IT'S good to talk, apparently.
But when it comes to the spat between the Welsh Rugby Union and the regions one wonders whether a compromise is really what it needed.
If a deal is struck with Newport Gwent Dragons, the Ospreys, Cardiff Blues and the Scarlets then it may be a wasted opportunity to take strides, instead continuing with a flawed system and the much-maligned Pro12.
Supporters backed their teams by protesting at the festive derbies and using the hashtag #uniteandfight on Twitter... yet they are fighting for different things.
There are those that seem to be happy with the set-up but just want there to be more funding for the regions – who say they can get an extra £12million in the Rugby Champions Cup – to help try and stop the player drain to England and France.
Then there are those that want to go for it; they don't want compromise.
They don't want to be locked in to the RaboDirect Pro12 and they don't want the regional set-up to continue.
The dream scenario for them – and it is a pretty attractive one – is for Newport, Cardiff, Swansea and Llanelli to be in an Anglo-Welsh league.
The Dragons have always been a mishmash, trying to represent the whole of Gwent while having a core of Newport support and backing. Maybe it would be easier to be in black and amber and to stop courting those that harbour resentment?
Proper encounters with Bath, Leicester, Gloucester, Northampton, Saracens, Exeter, Harlequins and London Irish would be magnificent but a courtroom battle would need to be won first.
However, Regional Rugby Wales have stated that their Plan A is to remain with the Welsh Rugby Union but for them to give them more of a chance to generate their own income, as they state they have done with the RCC.
The whole saga has been ugly with the regions battling the union with the players caught in the crossfire and the clubs brought into the spat.
They received a letter from the WRU outlining its version of events after the regions failed to meet the December 31 deadline for a new five-year participation agreement.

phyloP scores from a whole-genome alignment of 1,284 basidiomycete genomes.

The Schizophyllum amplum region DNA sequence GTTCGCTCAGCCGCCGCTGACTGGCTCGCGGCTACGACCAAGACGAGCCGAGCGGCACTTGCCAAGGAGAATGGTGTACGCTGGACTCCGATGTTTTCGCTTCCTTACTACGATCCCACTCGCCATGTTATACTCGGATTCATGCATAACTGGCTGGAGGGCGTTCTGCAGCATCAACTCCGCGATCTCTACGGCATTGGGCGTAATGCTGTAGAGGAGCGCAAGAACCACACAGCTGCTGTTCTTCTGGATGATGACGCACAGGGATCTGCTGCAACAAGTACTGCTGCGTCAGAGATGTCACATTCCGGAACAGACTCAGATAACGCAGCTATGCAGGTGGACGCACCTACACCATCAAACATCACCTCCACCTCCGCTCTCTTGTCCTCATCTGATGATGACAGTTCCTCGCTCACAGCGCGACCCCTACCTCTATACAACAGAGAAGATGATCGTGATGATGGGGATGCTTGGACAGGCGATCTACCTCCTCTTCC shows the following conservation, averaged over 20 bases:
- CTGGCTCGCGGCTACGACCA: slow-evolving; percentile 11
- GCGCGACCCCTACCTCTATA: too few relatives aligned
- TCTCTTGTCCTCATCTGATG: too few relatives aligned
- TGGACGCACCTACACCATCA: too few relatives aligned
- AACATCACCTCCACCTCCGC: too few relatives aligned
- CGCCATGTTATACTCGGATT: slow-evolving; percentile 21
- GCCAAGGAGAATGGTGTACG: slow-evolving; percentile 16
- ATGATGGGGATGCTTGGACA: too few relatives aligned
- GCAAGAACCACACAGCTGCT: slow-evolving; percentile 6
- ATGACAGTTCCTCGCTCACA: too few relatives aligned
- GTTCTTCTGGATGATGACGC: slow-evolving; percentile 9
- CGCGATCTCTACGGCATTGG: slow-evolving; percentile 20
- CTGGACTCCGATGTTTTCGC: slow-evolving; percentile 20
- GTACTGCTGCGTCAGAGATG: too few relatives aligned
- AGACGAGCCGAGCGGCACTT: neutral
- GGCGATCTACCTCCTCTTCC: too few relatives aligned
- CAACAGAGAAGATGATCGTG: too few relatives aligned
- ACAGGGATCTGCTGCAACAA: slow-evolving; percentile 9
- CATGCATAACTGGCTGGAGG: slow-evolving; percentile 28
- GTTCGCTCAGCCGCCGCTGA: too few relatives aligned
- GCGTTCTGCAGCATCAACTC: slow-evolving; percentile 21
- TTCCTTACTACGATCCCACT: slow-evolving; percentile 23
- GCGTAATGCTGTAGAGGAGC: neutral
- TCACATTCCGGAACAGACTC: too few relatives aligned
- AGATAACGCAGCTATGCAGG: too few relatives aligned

It's slightly bizarre that some amateur clubs that have been struggling to fulfil fixtures because of lack of numbers have been brought into the quarrel about the professional game.
Nonetheless, the main parties are the regions and WRU and there is clearly no trust.
The Union don't trust the regions to run their businesses properly and want to take control, as was stated by chief executive Roger Lewis when he hinted just over a year ago that they could cut the number from four to three.
"The Welsh Rugby Union has to take a far greater responsibility and therefore control over professional rugby within Wales," he said in the Sunday Times.
"This is no criticism of the regions; this is merely my view. A successful Wales playing at the Millennium Stadium drives rugby."
But the presence of Lewis at the helm is clearly a problem for the regions.
"There is no appetite for the regions to work with Roger Lewis. We have no confidence in him," said Cardiff Blues chairman Peter Thomas in the Rugby Paper.
"His agenda is to destroy the regions and take complete control. Unfortunately for him, he has picked a fight with the wrong guys. As far as the regions are concerned, there's no turning back."
While Newport Gwent Dragons chief executive Gareth Davies said on January 1: "I would ask the directors of the Welsh Rugby Union when they meet over the next month or so, hand on heart do they actually agree with what is going on?"
The time for talking and getting around the table was a long time ago.
The ERC put their fingers in ears when the English and French raised concerns way back in 2012 while the Union ignored the concerns of the regions by initially offering a new participation agreement that had the same terms as those from 2009.
It's time for action but one fears that all we will get is a settlement where both side claim to have won when in truth nobody has.
JUST last year chairman David Pickering said that he would not "bankrupt" the Welsh Rugby Union in order to stop the player drain, yet the subject of central contracts still crops up as a possible solution.
There simply isn't enough money available to keep the likes of Sam Warburton, Leigh Halfpenny, Alun Wyn Jones and their international teammates in Wales while at the same time penning deals with the next crop of talent.
The answer is increasing revenue rather than musing about how the current pot is spent.